Those are small inconveniences though when you consider what damage ultramarathons can do to the heart. This University of Miami Hospitals and Clinics article from 2020 cites a stat from the American Heart Association that those who run ultramarathons and other extreme long distances can develop heart arrhythmias.
It gets worse. This 2019 article from Heart.org featured quotes from Dr. Peter McCullough, Dallas, Texas’ Baylor Heart and Vascular Institute’s chief of cardiovascular research. Dr. McCullough is in the interesting position of having been a runner himself. He’s run across the country, completing marathons in every US state and then some. He’d done 54 marathons in his lifetime, eventually ceasing the activity in 2012.
“I’m convinced that to go grind it out for hours on end at a steady peace is the wrong thing,” McCullough told Heart.org.
Further, McCullough participated in a Mayo Clinic study from 2012 involving runners. The goal of the study was to determine whether endurance exercise helps or harms the heart. The participants all underwent MRI testing to confirm the results.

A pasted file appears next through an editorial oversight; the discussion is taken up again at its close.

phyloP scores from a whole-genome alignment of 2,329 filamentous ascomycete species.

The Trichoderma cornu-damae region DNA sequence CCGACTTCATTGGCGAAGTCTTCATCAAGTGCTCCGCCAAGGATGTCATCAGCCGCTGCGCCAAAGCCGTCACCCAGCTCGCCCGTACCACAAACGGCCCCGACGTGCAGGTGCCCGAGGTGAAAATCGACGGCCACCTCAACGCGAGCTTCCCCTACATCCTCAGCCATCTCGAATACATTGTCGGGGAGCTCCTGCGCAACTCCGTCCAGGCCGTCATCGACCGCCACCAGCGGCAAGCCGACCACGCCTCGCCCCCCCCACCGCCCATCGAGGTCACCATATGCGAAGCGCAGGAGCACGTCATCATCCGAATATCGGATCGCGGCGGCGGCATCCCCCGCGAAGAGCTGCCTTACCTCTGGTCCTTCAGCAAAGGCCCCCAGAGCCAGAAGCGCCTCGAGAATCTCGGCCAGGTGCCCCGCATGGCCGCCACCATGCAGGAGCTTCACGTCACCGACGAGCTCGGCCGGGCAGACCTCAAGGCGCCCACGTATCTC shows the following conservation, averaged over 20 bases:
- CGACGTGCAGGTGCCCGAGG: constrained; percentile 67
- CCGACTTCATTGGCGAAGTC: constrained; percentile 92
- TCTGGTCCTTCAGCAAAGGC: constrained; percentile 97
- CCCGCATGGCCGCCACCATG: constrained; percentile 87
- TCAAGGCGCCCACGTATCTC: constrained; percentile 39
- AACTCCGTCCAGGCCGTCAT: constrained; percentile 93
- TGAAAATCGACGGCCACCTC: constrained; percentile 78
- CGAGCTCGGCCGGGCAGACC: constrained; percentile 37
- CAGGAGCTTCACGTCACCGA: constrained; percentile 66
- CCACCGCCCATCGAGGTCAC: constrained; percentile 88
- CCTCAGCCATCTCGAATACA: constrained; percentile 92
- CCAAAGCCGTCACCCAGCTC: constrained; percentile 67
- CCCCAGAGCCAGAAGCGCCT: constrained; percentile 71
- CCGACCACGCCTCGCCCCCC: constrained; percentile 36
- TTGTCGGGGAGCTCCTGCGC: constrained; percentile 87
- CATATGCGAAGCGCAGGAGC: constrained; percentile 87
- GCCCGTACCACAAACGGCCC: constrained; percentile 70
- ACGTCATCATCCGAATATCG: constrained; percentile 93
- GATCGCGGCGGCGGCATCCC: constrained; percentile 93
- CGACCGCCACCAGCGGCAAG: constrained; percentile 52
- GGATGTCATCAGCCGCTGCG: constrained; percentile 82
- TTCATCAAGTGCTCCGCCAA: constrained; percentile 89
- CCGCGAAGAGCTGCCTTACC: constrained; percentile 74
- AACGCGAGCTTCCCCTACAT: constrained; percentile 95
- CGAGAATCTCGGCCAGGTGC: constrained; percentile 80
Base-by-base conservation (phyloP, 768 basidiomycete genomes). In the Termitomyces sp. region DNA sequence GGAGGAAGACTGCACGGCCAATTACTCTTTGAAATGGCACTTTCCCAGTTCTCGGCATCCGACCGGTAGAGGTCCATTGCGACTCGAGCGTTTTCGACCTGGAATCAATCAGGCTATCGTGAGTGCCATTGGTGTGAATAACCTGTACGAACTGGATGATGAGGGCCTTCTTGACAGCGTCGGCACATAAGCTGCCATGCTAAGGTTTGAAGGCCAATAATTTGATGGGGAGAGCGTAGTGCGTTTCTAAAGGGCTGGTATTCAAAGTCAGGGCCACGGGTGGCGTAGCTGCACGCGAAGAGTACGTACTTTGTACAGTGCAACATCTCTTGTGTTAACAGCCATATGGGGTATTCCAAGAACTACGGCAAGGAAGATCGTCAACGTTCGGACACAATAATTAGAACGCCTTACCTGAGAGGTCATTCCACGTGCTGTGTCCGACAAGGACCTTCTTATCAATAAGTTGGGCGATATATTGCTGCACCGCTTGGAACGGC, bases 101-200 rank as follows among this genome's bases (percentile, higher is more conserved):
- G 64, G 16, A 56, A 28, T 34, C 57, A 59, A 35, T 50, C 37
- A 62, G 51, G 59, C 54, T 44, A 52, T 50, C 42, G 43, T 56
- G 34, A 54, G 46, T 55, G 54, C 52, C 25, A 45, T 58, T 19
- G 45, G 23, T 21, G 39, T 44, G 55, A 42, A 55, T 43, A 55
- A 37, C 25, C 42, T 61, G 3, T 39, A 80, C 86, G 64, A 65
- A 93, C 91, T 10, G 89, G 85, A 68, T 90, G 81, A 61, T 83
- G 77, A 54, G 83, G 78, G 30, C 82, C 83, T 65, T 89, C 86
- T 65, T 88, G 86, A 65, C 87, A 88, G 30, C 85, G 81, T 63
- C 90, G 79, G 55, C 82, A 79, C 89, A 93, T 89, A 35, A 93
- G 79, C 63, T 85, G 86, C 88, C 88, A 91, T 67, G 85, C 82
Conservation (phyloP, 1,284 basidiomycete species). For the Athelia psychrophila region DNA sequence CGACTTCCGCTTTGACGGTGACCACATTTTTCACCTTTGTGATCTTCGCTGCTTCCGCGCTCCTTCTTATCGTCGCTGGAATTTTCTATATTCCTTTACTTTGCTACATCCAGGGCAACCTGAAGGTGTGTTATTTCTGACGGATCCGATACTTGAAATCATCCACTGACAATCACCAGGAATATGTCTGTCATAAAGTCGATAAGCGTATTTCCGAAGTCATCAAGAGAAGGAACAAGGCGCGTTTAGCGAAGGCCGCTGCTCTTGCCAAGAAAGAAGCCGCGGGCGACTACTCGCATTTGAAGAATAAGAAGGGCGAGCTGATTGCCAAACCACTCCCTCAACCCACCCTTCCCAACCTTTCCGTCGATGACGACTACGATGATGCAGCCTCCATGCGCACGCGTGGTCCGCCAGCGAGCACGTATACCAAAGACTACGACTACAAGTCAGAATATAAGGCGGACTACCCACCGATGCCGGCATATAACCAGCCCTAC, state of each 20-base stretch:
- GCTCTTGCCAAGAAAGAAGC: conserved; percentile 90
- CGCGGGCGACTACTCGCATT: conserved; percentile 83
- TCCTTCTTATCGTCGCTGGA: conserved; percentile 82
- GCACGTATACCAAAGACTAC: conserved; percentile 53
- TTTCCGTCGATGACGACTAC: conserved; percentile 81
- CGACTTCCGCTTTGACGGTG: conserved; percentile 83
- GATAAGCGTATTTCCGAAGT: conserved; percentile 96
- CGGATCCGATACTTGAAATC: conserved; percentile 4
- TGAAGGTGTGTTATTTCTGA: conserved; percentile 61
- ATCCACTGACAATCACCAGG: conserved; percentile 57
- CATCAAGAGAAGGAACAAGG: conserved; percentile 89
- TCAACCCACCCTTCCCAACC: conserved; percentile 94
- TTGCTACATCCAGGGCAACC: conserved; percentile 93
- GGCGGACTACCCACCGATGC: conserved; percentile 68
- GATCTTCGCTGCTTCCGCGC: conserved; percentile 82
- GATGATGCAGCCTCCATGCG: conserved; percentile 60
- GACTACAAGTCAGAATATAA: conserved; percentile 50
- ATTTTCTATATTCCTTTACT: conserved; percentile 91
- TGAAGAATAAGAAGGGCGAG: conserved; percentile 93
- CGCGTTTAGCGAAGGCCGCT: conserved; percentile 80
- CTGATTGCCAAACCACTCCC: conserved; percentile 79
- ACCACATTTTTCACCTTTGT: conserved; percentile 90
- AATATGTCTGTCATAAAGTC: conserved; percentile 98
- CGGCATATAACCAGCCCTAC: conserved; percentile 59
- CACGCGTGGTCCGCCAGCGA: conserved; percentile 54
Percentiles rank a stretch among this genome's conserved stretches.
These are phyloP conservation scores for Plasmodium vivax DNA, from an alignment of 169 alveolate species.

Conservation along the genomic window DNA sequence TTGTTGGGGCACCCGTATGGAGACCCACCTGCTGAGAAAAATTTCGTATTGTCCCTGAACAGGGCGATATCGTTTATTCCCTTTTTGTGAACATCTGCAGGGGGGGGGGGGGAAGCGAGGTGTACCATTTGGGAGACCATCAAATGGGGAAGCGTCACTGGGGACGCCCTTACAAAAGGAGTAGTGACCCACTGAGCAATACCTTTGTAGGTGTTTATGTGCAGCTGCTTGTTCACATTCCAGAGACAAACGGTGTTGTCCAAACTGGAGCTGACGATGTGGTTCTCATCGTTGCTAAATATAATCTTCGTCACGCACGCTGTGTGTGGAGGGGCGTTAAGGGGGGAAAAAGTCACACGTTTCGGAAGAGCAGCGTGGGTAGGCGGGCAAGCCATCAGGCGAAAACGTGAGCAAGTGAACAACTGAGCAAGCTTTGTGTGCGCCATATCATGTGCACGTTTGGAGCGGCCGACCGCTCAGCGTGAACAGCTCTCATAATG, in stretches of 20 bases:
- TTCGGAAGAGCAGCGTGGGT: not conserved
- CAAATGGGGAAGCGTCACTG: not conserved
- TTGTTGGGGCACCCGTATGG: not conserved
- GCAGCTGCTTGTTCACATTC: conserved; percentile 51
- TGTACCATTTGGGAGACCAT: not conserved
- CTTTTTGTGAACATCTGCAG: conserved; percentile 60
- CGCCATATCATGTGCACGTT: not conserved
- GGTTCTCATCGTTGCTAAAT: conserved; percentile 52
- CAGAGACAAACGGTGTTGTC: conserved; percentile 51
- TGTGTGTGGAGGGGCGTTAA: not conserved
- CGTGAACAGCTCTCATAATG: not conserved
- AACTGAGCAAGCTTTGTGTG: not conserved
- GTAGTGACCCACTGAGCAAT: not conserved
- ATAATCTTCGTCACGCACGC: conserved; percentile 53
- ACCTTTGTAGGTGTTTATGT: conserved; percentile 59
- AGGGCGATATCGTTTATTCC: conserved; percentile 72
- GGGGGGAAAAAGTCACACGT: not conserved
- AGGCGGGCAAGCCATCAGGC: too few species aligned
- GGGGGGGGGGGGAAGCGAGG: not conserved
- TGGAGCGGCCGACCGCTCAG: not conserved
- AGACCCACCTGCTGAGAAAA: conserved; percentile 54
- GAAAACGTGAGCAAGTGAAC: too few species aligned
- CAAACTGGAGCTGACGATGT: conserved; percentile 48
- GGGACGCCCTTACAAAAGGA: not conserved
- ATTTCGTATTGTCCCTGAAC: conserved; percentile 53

The researchers determined that those who ran very long distances had right ventricle and atrium dilation that lasted for up to 24 hours after a run. These runners may have also had biomarkers for heart injury and stress.
McCullough said as many as 25 percent of runners could have recurrent heart injuries and that one percent of these people could develop myocardial fibrosis or heart scarring. According to McCullough, myocardial fibrosis can cause heart failure.
This isn’t meant to scare you or dissuade you from running, far from it. Maybe you just want to scale back on those ultramarathons and save the long-distance running for a few times a week.
Running is good for the heart if you don’t overdo it. Running upwards of 50+ miles a week can help you ward off weight gain, hypertension, and high cholesterol. You also strengthen your heart so it may do its thing without as much effort.
Those who run ultramarathons though should take heed. Heart injuries are more common in these runners. Said injuries could at some point lead to heart failure. Keep some of your runs shorter to prevent this!
If you’re planning to eat before you run, you want to schedule your mealtime at least two hours ahead of lacing up your shoes. You also want to stick within a range of 300 and 400 calories. Which foods will fuel you up before you run versus weighing you down?
You may go for a run every day, but it’s just the one run, right? If you answered yes, you might want to consider adding a second run to your schedule. Although it’s not always easy to squeeze in the time, by running twice daily, you could see a whole host of health perks. What are these?